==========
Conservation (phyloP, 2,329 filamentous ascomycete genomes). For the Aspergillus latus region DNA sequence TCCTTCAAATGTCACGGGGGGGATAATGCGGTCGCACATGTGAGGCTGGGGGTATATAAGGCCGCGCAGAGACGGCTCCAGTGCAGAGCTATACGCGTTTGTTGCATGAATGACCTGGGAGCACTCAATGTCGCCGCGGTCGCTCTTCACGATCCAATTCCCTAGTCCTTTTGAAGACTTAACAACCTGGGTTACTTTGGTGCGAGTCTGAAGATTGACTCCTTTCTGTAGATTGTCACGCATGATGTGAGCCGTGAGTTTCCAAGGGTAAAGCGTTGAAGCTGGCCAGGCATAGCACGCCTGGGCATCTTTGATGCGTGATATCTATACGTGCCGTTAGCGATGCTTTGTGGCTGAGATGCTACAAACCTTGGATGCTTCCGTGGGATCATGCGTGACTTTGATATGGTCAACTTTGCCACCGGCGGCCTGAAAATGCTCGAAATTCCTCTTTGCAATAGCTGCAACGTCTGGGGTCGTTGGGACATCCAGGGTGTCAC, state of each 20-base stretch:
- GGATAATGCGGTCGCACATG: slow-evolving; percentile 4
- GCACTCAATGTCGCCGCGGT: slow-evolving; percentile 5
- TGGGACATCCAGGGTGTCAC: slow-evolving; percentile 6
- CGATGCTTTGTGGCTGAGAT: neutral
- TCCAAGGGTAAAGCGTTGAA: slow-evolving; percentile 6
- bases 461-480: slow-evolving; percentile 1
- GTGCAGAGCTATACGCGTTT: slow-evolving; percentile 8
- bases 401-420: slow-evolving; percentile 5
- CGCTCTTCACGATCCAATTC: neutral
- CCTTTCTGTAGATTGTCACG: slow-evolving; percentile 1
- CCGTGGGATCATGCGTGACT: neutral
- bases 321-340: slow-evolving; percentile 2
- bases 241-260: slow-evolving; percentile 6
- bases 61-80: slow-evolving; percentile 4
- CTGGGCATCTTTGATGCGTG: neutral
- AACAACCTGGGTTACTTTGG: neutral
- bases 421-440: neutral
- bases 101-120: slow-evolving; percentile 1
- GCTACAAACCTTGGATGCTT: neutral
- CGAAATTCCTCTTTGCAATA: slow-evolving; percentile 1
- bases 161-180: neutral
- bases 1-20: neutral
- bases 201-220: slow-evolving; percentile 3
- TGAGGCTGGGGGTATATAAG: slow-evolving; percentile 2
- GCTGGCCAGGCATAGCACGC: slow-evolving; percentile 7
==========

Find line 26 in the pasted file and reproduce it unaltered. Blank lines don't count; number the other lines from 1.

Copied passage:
- GCTGGCCAGGCATAGCACGC: slow-evolving; percentile 7